GSBS Student Publications

Student Author(s)

Michelle L. Dubuke

GSBS Program

Biochemistry & Molecular Pharmacology

Publication Date

2015-11-20

UMMS Affiliation

Department of Biochemistry and Molecular Pharmacology; Proteomics and Mass Spectrometry Facility

Document Type

Article

Disciplines

Biochemistry | Molecular Biology | Structural Biology

Abstract

In eukaryotic cells, membrane-bound vesicles carry cargo between intracellular compartments, to and from the cell surface, and into the extracellular environment. Many conserved families of proteins are required for properly localized vesicle fusion, including the multisubunit tethering complexes and the SNARE complexes. These protein complexes work together to promote proper vesicle fusion in intracellular trafficking pathways. However, the mechanism by which the exocyst, the exocytosis-specific multisubunit tethering complex, interacts with the exocytic SNAREs to mediate vesicle targeting and fusion is currently unknown. We have demonstrated previously that the Saccharomyces cerevisiae exocyst subunit Sec6 directly bound the plasma membrane SNARE protein Sec9 in vitro and that Sec6 inhibited the assembly of the binary Sso1-Sec9 SNARE complex. Therefore, we hypothesized that the interaction between Sec6 and Sec9 prevented the assembly of premature SNARE complexes at sites of exocytosis. To map the determinants of this interaction, we used cross-linking and mass spectrometry analyses to identify residues required for binding. Mutation of residues identified by this approach resulted in a growth defect when introduced into yeast. Contrary to our previous hypothesis, we discovered that Sec6 does not change the rate of SNARE assembly but, rather, binds both the binary Sec9-Sso1 and ternary Sec9-Sso1-Snc2 SNARE complexes. Together, these results suggest a new model in which Sec6 promotes SNARE complex assembly, similar to the role proposed for other tether subunit-SNARE interactions.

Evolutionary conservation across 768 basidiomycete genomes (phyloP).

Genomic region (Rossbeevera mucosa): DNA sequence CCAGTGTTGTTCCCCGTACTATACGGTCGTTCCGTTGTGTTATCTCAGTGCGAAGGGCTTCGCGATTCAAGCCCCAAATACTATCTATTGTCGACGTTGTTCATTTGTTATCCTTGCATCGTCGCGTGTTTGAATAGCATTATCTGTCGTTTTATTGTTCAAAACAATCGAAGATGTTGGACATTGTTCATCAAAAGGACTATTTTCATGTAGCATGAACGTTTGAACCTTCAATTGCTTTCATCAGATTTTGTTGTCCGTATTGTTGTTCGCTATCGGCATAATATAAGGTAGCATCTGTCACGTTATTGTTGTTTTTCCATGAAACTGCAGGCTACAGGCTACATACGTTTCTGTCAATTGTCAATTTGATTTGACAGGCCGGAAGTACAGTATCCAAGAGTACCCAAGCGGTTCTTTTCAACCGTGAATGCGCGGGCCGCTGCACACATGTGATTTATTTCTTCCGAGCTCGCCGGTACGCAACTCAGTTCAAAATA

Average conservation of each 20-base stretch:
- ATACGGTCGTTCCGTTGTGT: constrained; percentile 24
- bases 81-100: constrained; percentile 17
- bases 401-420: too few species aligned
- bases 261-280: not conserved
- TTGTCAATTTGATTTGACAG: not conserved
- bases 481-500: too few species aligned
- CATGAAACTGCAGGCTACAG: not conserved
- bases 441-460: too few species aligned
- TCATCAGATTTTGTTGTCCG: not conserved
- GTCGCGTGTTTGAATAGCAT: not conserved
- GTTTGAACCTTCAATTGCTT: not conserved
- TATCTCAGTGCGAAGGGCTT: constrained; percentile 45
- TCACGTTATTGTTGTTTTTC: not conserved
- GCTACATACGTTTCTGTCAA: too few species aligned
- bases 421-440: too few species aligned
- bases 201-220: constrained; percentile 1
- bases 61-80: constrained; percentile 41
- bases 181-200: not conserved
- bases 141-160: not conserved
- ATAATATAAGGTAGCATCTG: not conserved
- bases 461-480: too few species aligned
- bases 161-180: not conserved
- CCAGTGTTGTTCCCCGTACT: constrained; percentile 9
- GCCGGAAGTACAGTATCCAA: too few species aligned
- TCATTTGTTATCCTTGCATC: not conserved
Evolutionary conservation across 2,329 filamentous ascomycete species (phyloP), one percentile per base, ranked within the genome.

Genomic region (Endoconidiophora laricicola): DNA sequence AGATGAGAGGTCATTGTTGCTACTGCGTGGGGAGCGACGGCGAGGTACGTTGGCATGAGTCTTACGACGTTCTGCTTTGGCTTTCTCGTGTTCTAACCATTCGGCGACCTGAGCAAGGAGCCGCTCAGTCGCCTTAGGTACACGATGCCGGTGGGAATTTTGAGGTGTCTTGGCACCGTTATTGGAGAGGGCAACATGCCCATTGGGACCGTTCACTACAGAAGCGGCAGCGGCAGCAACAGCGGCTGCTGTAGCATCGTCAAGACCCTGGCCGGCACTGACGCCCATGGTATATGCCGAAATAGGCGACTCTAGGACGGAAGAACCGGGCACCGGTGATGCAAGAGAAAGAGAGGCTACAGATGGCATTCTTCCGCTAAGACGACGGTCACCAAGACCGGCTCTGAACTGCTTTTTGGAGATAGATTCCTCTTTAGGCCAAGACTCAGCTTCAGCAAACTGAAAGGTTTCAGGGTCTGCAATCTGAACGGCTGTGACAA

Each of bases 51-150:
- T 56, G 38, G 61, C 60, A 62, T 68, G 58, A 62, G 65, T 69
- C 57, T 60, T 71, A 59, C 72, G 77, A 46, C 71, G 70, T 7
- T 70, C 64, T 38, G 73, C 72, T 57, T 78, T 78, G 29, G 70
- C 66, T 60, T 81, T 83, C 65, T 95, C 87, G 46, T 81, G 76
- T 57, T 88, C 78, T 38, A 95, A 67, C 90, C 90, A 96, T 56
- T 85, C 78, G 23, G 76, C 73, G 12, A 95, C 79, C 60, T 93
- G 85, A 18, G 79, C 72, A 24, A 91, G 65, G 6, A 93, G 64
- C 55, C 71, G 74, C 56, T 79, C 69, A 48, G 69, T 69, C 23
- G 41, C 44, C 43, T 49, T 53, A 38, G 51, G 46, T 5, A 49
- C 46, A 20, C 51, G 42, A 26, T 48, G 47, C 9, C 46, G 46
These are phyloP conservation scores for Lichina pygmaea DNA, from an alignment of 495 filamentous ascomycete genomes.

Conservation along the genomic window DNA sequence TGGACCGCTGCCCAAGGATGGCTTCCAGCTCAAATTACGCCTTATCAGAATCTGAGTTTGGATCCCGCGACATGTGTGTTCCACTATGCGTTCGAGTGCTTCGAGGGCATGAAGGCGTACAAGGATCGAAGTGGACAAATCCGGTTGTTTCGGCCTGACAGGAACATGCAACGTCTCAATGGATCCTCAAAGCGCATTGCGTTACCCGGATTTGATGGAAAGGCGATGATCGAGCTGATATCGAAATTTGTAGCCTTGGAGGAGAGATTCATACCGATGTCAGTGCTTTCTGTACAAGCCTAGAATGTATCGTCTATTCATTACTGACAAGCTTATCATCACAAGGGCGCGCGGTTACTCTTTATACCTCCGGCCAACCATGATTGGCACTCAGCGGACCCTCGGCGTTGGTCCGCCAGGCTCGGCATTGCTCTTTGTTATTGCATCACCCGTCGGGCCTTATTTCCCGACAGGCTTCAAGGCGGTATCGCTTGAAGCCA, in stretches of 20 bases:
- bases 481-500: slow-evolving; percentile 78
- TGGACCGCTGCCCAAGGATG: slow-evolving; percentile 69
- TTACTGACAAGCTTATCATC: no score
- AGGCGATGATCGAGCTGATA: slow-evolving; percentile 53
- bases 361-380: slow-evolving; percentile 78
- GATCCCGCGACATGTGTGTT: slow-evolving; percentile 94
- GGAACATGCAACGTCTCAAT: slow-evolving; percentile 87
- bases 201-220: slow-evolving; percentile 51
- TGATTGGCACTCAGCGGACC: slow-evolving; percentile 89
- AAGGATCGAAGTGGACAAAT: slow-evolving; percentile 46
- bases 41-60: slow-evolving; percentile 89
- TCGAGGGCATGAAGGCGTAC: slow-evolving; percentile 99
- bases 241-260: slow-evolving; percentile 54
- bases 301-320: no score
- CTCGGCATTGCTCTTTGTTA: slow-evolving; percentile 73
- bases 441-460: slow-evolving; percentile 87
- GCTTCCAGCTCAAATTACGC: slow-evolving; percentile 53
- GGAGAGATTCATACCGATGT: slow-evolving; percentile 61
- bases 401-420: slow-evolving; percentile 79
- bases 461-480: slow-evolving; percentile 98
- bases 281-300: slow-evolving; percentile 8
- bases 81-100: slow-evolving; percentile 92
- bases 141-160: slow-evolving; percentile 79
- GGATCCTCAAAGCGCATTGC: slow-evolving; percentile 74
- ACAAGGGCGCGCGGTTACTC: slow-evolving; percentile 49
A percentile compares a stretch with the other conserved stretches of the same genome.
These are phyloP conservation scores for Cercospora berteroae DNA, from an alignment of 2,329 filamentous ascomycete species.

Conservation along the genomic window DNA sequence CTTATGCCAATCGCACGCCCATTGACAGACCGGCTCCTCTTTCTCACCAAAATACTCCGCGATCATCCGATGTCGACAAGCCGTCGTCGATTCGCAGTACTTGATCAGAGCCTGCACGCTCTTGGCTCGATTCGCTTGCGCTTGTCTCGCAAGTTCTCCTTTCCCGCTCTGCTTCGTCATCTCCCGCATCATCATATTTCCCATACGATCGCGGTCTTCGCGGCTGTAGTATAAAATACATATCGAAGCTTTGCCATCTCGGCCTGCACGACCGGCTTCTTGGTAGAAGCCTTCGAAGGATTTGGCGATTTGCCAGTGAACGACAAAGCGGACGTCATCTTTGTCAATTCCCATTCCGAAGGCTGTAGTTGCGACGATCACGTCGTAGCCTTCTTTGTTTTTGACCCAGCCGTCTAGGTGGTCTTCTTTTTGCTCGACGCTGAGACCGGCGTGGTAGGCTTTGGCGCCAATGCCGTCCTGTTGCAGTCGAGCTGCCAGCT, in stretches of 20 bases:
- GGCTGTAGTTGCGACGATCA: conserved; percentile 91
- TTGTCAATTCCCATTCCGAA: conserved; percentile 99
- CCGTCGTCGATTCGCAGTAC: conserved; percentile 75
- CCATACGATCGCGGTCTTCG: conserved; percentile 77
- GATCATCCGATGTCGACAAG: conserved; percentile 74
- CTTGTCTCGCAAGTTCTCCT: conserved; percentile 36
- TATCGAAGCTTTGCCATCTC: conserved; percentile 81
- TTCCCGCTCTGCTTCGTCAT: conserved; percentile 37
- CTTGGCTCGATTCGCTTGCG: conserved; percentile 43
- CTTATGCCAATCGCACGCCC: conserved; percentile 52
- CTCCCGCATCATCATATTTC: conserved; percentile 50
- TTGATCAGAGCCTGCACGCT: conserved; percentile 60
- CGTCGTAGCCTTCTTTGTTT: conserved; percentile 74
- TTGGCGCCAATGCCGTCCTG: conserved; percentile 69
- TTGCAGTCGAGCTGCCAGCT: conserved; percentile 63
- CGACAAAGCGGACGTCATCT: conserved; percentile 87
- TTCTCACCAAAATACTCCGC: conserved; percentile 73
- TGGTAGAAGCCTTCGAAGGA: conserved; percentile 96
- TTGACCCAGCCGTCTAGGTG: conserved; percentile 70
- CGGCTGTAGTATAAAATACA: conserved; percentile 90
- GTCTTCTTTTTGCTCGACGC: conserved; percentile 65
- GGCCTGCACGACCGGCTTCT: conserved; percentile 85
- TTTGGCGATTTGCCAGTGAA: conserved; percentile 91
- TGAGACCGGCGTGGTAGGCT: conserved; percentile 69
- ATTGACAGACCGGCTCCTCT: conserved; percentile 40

Keywords

MS, SNARE proteins, exocyst, exocytosis, intracellular trafficking, intrinsically disordered protein, protein cross-linking, protein-protein interaction, tethering complex

Rights and Permissions

© 2015 by The American Society for Biochemistry and Molecular Biology, Inc. Publisher PDF posted after 12 months as allowed by the publisher's author rights policy at http://www.jbc.org/site/misc/Copyright_Permission.xhtml.

DOI of Published Version

10.1074/jbc.M115.673806

Source

J Biol Chem. 2015 Nov 20;290(47):28245-56. doi: 10.1074/jbc.M115.673806. Epub 2015 Oct 7. Link to article on publisher's site

Journal/Book/Conference Title

The Journal of biological chemistry

Related Resources

Link to Article in PubMed

PubMed ID

26446795

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